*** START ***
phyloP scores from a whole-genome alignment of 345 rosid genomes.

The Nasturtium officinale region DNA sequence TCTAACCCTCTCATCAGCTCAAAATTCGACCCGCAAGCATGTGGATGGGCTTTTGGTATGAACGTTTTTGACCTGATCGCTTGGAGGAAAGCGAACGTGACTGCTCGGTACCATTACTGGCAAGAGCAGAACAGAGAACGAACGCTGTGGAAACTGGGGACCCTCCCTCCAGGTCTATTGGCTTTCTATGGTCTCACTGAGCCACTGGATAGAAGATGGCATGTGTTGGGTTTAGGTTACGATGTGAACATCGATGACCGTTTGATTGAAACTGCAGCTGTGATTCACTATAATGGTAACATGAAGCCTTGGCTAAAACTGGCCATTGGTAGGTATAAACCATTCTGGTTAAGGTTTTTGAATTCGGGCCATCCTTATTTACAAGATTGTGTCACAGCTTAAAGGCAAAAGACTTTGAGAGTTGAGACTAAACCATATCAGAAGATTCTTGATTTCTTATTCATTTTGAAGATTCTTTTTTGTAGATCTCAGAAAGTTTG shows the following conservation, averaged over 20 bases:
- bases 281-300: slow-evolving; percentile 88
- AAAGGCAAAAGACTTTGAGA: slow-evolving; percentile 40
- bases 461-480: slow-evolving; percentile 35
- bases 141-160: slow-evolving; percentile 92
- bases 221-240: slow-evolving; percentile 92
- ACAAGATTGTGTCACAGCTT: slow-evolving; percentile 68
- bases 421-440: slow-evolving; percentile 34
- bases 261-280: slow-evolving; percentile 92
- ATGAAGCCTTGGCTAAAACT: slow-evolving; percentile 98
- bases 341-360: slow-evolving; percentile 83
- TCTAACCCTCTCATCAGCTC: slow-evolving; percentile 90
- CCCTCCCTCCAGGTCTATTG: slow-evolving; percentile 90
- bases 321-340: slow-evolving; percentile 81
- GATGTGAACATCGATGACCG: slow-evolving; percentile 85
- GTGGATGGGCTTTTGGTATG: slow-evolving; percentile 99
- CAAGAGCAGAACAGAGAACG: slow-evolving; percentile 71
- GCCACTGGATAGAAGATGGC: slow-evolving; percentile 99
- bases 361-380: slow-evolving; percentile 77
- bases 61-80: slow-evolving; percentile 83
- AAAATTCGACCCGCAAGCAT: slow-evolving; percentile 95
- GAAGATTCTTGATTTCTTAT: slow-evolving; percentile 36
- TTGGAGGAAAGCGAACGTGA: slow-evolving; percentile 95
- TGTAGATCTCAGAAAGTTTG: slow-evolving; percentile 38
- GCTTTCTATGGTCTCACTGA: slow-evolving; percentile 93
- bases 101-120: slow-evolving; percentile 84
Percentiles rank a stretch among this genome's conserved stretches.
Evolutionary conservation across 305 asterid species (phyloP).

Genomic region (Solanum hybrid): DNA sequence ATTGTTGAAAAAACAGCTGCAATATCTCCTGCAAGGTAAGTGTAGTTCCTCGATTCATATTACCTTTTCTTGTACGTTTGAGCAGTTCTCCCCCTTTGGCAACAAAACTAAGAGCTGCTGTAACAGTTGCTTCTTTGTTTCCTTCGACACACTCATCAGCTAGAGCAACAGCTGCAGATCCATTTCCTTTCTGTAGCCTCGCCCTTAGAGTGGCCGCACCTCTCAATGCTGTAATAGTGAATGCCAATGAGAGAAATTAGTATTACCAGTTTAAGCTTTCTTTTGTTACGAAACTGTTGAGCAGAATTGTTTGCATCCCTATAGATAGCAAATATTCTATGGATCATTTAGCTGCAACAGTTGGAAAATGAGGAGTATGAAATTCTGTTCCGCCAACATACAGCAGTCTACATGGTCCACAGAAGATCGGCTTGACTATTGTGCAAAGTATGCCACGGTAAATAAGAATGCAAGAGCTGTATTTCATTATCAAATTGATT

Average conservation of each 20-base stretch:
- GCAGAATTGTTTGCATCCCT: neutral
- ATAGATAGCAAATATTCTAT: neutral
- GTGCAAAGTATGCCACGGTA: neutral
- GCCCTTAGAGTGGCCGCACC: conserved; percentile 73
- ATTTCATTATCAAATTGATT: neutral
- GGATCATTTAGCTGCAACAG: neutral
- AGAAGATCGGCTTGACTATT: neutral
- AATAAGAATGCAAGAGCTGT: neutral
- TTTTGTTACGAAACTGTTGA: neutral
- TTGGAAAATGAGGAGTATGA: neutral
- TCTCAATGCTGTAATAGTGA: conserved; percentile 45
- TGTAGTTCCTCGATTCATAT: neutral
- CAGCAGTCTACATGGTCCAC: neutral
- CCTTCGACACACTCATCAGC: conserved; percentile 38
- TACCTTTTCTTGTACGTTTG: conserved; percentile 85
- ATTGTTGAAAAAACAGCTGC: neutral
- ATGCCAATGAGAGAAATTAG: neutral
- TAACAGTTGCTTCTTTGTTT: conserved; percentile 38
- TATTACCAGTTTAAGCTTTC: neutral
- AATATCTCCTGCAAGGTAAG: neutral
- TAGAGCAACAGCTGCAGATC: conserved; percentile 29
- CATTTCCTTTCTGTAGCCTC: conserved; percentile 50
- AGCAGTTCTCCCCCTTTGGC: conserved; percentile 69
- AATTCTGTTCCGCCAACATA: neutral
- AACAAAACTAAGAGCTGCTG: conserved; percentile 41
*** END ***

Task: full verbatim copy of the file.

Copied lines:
phyloP scores from a whole-genome alignment of 345 rosid genomes.

The Nasturtium officinale region DNA sequence TCTAACCCTCTCATCAGCTCAAAATTCGACCCGCAAGCATGTGGATGGGCTTTTGGTATGAACGTTTTTGACCTGATCGCTTGGAGGAAAGCGAACGTGACTGCTCGGTACCATTACTGGCAAGAGCAGAACAGAGAACGAACGCTGTGGAAACTGGGGACCCTCCCTCCAGGTCTATTGGCTTTCTATGGTCTCACTGAGCCACTGGATAGAAGATGGCATGTGTTGGGTTTAGGTTACGATGTGAACATCGATGACCGTTTGATTGAAACTGCAGCTGTGATTCACTATAATGGTAACATGAAGCCTTGGCTAAAACTGGCCATTGGTAGGTATAAACCATTCTGGTTAAGGTTTTTGAATTCGGGCCATCCTTATTTACAAGATTGTGTCACAGCTTAAAGGCAAAAGACTTTGAGAGTTGAGACTAAACCATATCAGAAGATTCTTGATTTCTTATTCATTTTGAAGATTCTTTTTTGTAGATCTCAGAAAGTTTG shows the following conservation, averaged over 20 bases:
- bases 281-300: slow-evolving; percentile 88
- AAAGGCAAAAGACTTTGAGA: slow-evolving; percentile 40
- bases 461-480: slow-evolving; percentile 35
- bases 141-160: slow-evolving; percentile 92
- bases 221-240: slow-evolving; percentile 92
- ACAAGATTGTGTCACAGCTT: slow-evolving; percentile 68
- bases 421-440: slow-evolving; percentile 34
- bases 261-280: slow-evolving; percentile 92
- ATGAAGCCTTGGCTAAAACT: slow-evolving; percentile 98
- bases 341-360: slow-evolving; percentile 83
- TCTAACCCTCTCATCAGCTC: slow-evolving; percentile 90
- CCCTCCCTCCAGGTCTATTG: slow-evolving; percentile 90
- bases 321-340: slow-evolving; percentile 81
- GATGTGAACATCGATGACCG: slow-evolving; percentile 85
- GTGGATGGGCTTTTGGTATG: slow-evolving; percentile 99
- CAAGAGCAGAACAGAGAACG: slow-evolving; percentile 71
- GCCACTGGATAGAAGATGGC: slow-evolving; percentile 99
- bases 361-380: slow-evolving; percentile 77
- bases 61-80: slow-evolving; percentile 83
- AAAATTCGACCCGCAAGCAT: slow-evolving; percentile 95
- GAAGATTCTTGATTTCTTAT: slow-evolving; percentile 36
- TTGGAGGAAAGCGAACGTGA: slow-evolving; percentile 95
- TGTAGATCTCAGAAAGTTTG: slow-evolving; percentile 38
- GCTTTCTATGGTCTCACTGA: slow-evolving; percentile 93
- bases 101-120: slow-evolving; percentile 84
Percentiles rank a stretch among this genome's conserved stretches.
Evolutionary conservation across 305 asterid species (phyloP).

Genomic region (Solanum hybrid): DNA sequence ATTGTTGAAAAAACAGCTGCAATATCTCCTGCAAGGTAAGTGTAGTTCCTCGATTCATATTACCTTTTCTTGTACGTTTGAGCAGTTCTCCCCCTTTGGCAACAAAACTAAGAGCTGCTGTAACAGTTGCTTCTTTGTTTCCTTCGACACACTCATCAGCTAGAGCAACAGCTGCAGATCCATTTCCTTTCTGTAGCCTCGCCCTTAGAGTGGCCGCACCTCTCAATGCTGTAATAGTGAATGCCAATGAGAGAAATTAGTATTACCAGTTTAAGCTTTCTTTTGTTACGAAACTGTTGAGCAGAATTGTTTGCATCCCTATAGATAGCAAATATTCTATGGATCATTTAGCTGCAACAGTTGGAAAATGAGGAGTATGAAATTCTGTTCCGCCAACATACAGCAGTCTACATGGTCCACAGAAGATCGGCTTGACTATTGTGCAAAGTATGCCACGGTAAATAAGAATGCAAGAGCTGTATTTCATTATCAAATTGATT

Average conservation of each 20-base stretch:
- GCAGAATTGTTTGCATCCCT: neutral
- ATAGATAGCAAATATTCTAT: neutral
- GTGCAAAGTATGCCACGGTA: neutral
- GCCCTTAGAGTGGCCGCACC: conserved; percentile 73
- ATTTCATTATCAAATTGATT: neutral
- GGATCATTTAGCTGCAACAG: neutral
- AGAAGATCGGCTTGACTATT: neutral
- AATAAGAATGCAAGAGCTGT: neutral
- TTTTGTTACGAAACTGTTGA: neutral
- TTGGAAAATGAGGAGTATGA: neutral
- TCTCAATGCTGTAATAGTGA: conserved; percentile 45
- TGTAGTTCCTCGATTCATAT: neutral
- CAGCAGTCTACATGGTCCAC: neutral
- CCTTCGACACACTCATCAGC: conserved; percentile 38
- TACCTTTTCTTGTACGTTTG: conserved; percentile 85
- ATTGTTGAAAAAACAGCTGC: neutral
- ATGCCAATGAGAGAAATTAG: neutral
- TAACAGTTGCTTCTTTGTTT: conserved; percentile 38
- TATTACCAGTTTAAGCTTTC: neutral
- AATATCTCCTGCAAGGTAAG: neutral
- TAGAGCAACAGCTGCAGATC: conserved; percentile 29
- CATTTCCTTTCTGTAGCCTC: conserved; percentile 50
- AGCAGTTCTCCCCCTTTGGC: conserved; percentile 69
- AATTCTGTTCCGCCAACATA: neutral
- AACAAAACTAAGAGCTGCTG: conserved; percentile 41